Pat Buchanan’s anti-Semitic, ahistorical screed about Hitler and World War II (linked through Matthew Yglesias) has caught some attention today, although not nearly enough considering that this is the same man who accused Sonia Sotomayor of being a racist:
Following Sonia Sotomayor’s nomination to the Supreme Court, Pat Buchanan went to eleven. He said that Sotomayor “believed discrimination against white males is okay”; he said she believed in “tribal justice” and “preached and practiced race discrimination against white males”; and he generally spent a great deal of time accusing Sonia Sotomayor of being a racist. He didn’t even attempt to give her the benefit of the doubt — being Puerto Rican in a country built by white people, Sotomayor was by definition the enemy.
But you know who Buchanan does think deserves the benefit of the doubt? Adolf Hitler. No, I’m not breaking Godwin’s Law or comparing conservatives to Nazis. Here’s Pat, in a column titled, “Did Hitler Want War?”:
Comes the response: The war guarantee was not about Danzig, or even about Poland. It was about the moral and strategic imperative “to stop Hitler” after he showed, by tearing up the Munich pact and Czechoslovakia with it, that he was out to conquer the world. And this Nazi beast could not be allowed to do that. If true, a fair point.
Americans, after all, were prepared to use atom bombs to keep the Red Army from the Channel. But where is the evidence that Adolf Hitler, whose victims as of March 1939 were a fraction of Gen. Pinochet ‘s, or Fidel Castro’s, was out to conquer the world?
Most of the commentary focuses on Buchanan’s History for Dummies analysis of the causes of World War II. I want to look at his anti-Semitism — which obviously in one sense is implicit in his very thesis that Hitler never intended to invade Poland or start a war. But it does actually become explicit in a few places, and I want to note those.
Here is the first:
On Sept. 1, 1939, 70 years ago, the German Army crossed the Polish frontier. On Sept. 3, Britain declared war.
Six years later, 50 million Christians and Jews had perished.
The sentence I emphasized is the crucial one — the short paragraph above it is just for context.
And in the next paragraph:
By May 1945, Red Army hordes occupied all the great capitals of Central Europe: Vienna, Prague, Budapest, Berlin. A hundred million Christians were under the heel of the most barbarous tyranny in history: the Bolshevik regime of the greatest terrorist of them all, Joseph Stalin.
Again, the bolded sentence is the one to look at. This may not be as obvious if you are not Jewish, but that lumping together of Christian and Jewish deaths — conveying the idea that they were of equal significance — was a very commonly used tactic in Britain and the United States to deny or trivialize what Hitler was doing to European Jewry, either out of blatant anti-Semitism or out of an unwillingness to take any significant action to save Europe’s Jewish population (which also was rooted in anti-Semitism).
My point is not that Christians and other non-Jews did not suffer under the Nazis, as well as under Stalin, or that they were not victimized and killed in great numbers. Obviously, they were. But the millions of Christians who died during World War II were not killed as Christians. And if that seems like a meaningless distinction, it’s not: By treating the planned, deliberate, very close to successful attempt to exterminate the entire European Jewish population as just part of the total number of war dead, Buchanan is denying the reality of genocide.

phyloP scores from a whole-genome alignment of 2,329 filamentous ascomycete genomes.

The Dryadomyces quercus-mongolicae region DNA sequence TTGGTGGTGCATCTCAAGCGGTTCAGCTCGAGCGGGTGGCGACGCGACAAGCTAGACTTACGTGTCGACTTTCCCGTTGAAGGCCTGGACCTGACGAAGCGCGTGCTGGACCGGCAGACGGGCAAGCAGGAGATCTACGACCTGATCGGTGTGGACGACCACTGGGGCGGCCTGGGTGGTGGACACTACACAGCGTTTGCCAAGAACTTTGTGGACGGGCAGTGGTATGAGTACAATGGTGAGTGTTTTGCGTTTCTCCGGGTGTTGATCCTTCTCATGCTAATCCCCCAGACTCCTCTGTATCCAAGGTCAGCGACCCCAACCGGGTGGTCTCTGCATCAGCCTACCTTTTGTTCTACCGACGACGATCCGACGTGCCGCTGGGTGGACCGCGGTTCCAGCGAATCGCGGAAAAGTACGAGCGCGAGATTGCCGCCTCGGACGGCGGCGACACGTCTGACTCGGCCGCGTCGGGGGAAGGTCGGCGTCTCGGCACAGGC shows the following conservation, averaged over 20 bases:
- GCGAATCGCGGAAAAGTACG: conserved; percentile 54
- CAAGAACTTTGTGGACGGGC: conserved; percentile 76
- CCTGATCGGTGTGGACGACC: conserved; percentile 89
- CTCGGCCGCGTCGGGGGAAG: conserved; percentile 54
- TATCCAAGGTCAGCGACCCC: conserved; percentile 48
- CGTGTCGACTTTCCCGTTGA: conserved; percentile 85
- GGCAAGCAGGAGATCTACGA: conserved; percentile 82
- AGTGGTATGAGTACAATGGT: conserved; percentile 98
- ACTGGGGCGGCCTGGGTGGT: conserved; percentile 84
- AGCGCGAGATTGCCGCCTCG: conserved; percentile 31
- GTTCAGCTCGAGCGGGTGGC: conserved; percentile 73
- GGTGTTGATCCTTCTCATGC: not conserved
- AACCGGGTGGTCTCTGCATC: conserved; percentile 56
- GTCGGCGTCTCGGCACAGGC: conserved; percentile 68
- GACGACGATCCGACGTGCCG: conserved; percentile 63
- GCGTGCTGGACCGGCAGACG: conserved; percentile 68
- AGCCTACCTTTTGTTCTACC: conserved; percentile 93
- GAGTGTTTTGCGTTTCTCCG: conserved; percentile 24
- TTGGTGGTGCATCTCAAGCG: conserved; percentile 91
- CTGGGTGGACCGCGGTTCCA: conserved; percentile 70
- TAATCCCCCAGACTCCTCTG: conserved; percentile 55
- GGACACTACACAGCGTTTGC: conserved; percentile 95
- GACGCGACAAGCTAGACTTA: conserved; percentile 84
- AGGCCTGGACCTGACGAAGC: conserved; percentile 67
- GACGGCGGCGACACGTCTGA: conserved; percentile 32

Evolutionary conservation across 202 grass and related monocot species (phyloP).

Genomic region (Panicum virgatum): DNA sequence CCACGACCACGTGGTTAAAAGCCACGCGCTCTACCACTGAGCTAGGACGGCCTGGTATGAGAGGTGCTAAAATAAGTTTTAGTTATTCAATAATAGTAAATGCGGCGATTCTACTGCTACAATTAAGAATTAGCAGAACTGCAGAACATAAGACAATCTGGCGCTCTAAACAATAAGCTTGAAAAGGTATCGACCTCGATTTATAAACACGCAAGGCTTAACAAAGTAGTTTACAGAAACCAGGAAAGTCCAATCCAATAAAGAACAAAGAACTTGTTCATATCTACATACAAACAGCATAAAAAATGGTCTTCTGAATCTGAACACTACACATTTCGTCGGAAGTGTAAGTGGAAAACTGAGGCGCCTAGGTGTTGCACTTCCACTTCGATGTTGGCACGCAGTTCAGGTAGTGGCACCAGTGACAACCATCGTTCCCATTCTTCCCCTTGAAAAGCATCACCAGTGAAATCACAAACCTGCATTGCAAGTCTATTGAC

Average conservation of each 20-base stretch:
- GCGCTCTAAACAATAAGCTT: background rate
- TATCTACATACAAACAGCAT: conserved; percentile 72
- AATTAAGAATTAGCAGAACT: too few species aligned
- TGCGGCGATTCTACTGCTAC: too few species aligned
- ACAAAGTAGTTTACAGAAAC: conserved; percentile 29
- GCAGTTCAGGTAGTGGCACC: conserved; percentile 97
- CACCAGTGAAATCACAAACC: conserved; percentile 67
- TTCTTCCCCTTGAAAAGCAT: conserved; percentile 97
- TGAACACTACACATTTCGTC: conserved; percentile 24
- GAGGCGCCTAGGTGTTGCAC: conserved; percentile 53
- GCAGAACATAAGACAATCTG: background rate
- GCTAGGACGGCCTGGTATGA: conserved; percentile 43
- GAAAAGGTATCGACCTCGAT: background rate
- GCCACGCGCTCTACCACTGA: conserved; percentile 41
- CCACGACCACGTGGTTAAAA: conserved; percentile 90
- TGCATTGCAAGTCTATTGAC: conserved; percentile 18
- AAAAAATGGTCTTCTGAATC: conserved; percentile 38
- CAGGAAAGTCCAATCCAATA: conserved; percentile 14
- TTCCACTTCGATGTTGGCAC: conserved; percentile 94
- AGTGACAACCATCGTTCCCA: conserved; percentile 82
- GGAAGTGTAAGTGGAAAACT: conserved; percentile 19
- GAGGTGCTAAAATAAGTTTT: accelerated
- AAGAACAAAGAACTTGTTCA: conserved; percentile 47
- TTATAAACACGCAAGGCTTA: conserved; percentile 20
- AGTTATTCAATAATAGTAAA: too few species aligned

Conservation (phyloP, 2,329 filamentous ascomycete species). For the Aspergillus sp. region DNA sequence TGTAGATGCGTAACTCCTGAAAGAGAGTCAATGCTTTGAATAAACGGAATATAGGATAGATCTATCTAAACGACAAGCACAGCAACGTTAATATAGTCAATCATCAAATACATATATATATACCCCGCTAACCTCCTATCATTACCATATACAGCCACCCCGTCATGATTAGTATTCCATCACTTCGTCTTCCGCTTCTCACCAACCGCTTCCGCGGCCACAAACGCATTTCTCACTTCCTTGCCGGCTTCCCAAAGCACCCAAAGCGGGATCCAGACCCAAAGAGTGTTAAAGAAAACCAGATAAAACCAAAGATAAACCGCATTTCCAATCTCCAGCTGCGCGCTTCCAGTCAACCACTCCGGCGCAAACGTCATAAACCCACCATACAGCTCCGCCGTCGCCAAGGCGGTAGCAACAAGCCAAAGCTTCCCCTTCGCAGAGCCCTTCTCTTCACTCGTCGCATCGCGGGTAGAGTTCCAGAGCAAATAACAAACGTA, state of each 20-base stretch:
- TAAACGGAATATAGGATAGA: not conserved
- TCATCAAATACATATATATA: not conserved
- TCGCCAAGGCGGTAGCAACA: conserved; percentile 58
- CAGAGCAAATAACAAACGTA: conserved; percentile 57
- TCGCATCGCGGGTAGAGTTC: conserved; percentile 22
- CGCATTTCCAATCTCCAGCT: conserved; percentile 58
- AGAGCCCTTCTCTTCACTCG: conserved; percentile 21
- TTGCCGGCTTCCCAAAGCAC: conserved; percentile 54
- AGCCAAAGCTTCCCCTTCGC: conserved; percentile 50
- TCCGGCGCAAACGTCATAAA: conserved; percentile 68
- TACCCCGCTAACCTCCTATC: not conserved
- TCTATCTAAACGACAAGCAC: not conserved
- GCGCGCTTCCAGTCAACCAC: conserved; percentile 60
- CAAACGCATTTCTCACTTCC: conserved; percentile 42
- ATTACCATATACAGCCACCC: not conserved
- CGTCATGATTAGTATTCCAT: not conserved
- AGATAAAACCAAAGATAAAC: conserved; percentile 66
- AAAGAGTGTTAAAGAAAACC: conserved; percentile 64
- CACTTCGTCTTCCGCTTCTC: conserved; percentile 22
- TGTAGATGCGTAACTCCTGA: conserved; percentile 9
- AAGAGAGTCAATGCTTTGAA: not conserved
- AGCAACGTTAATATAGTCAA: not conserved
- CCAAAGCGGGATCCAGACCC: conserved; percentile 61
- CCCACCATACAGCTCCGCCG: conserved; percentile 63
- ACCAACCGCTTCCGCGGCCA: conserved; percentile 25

And then there is this sentence:
“Hitler wanted to end the war in 1940, almost two years before the trains began to roll to the camps.”
Clearly, he’s saying that Hitler never had any intention of murdering the entire Jewish population of Europe — if the Western Allies hadn’t pushed him so, he never would have done it. Of course, in order to believe this, you have to ignore
- the Nuremberg Laws, which, beginning in 1935, singled out Jews for harsh restrictions, discrimination, and persecutions. The crucial thing to remember about these laws is that they were specifically grounded in Nazi racial ideology. They were not just superficial or transitory measures.
- Kristallnacht, a savage orgy of violence against Jewish property and Jewish lives that took place over two nights in November, 1938. Kristallnacht is widely recognized and understood to be the real beginning of the Holocaust. It marked the point at which Jews, who up until that point had “merely” been subject to legalized discrimination and harassment, began to be the targets of outright violence, and murder.
- The camps — at least some of them — that would eventually be used to gas and cremate millions of Jews were already in place long before “the trains began to roll” to them. Dachau, Buchenwald, and Ravensbruck were all constructed and opened before 1940.
- The law requiring all Jews to wear a yellow star — the Star of David — was passed in December 1939.
- The first ghetto for Jews — in Piotrekow, Poland — was established in November 1939. The following year, the Warsaw Ghetto was created.
Steve Benen guesses that nothing much will come of this:
Anyone want to lay odds on whether this interferes with Buchanan’s role as a high-profile political commentator? I’m guessing his status in the media establishment goes unaffected. It always does.
I have to agree with him — and it’s a disgrace.